Senate Must Recognize That Proposed AT&T/Time Warner Merger Is Still a Rotten Deal

Contact Info: 

Timothy Karr, 201-533-8838

WASHINGTON — On Wednesday, CEOs Randall Stephenson of AT&T and Jeffrey Bewkes of Time Warner testified before the U.S. Senate Judiciary Committee’s Antitrust Subcommittee about the proposed $107 billion merger of their two communications companies.

The deal would bring together one of the nation’s largest phone and internet providers with an entertainment media colossus that includes CNN, HBO, TBS, TNT and Warner Brothers studios, among other properties. Soon after the deal was announced in October, then-candidate Trump offered the uncharacteristic pledge that as president he’d reject the deal “because it’s too much concentration of power in the hands of too few."

Last month, 18 digital rights, social justice and consumer advocacy groups representing tens of millions of people, including Free Press, urged the next president to oppose the proposed merger and take a stand against growing monopoly power in America.

Free Press Policy Director Matt Wood made the following statement:

“Washington should take notice on the rare occasion when Wall Street analysts, presidential candidates and consumer advocates agree: This bloated and wasteful merger makes no sense. It would create a communications giant with a market value of approximately $300 billion. The merged entity would be so debt-laden that it would have to gouge consumers and cut back on services to pay the banks that helped structure this rotten deal.

“In addition to AT&T/Time Warner’s massive footprint and outsized stake in the national mobile and wired broadband markets, the monolith would control much of what people see online once they get connected. The deal would allow the merged company to give unfair advantages to both its programming and distribution services, to the detriment of competition, independent voices and internet users.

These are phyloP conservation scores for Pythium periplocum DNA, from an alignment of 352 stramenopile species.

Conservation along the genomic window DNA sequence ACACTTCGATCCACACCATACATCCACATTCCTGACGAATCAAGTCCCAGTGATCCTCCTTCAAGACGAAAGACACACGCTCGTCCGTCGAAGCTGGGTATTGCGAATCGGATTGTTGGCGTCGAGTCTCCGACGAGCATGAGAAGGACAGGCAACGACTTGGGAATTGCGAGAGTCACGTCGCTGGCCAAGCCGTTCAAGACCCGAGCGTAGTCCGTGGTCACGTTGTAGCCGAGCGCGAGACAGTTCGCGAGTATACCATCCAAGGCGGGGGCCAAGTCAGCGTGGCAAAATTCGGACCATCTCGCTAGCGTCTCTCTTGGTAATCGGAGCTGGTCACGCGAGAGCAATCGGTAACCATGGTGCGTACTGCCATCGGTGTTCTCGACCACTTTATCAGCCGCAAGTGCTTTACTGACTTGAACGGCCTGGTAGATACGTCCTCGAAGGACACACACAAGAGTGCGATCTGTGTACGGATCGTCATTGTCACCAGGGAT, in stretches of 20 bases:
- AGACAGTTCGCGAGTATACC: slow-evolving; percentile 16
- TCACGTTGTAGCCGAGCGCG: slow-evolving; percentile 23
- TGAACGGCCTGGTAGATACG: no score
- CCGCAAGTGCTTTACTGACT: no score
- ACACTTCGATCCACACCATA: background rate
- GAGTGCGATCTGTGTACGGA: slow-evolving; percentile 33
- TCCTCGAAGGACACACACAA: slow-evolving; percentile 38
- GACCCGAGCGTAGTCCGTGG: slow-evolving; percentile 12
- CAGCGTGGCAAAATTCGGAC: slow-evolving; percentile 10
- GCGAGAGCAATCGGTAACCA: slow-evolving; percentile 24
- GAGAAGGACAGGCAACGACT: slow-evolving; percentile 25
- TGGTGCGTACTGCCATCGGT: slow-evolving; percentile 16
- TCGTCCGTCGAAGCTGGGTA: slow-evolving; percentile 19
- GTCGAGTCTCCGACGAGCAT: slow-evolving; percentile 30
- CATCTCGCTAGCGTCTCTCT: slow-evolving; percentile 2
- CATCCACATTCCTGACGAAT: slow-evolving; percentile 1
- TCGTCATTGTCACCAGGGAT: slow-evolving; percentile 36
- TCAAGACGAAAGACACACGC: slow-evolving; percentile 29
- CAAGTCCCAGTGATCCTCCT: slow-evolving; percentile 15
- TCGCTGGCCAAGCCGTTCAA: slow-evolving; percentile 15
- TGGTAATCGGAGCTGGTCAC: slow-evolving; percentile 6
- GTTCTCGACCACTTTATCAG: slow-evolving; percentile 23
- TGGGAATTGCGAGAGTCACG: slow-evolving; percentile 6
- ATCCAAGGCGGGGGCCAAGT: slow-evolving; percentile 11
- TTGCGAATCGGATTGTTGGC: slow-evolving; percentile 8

“Big mergers like this inevitably lead to higher prices for real people, to pay down the billions of dollars borrowed to finance these deals. We’ve recently seen some positive signs that lawmakers and antitrust enforcers are interested in addressing this merger mania. Whether they hold to earlier promises to oppose this deal remains to be seen.

“This merger amplifies the lobbying and political power of AT&T. It forces the sometimes divergent interests of media and telecommunications services under AT&T's control to march in lockstep to the same tune. Far from helping drain the swamp, this merger further entrenches corporate power in Washington.

“It’s also a good thing we still have Net Neutrality rules on the books — though the incoming administration has indicated, rather incoherently, that it opposes these essential protections for internet users. In the absence of strong antitrust enforcement and nondiscrimination rules, we know how AT&T will use acquisitions like this. It’ll deny programming to other distributors and favor its own content — slashing its own costs, but without passing any of those savings along to its customers.

“This is a bad deal for our economy and everyone in our country besides the shareholders of AT&T and Time Warner. It must be blocked. That process starts today: Lawmakers need to see through the empty promises of Stephenson and Bewkes, who want to trample on Americans’ communication rights for their own benefit.”

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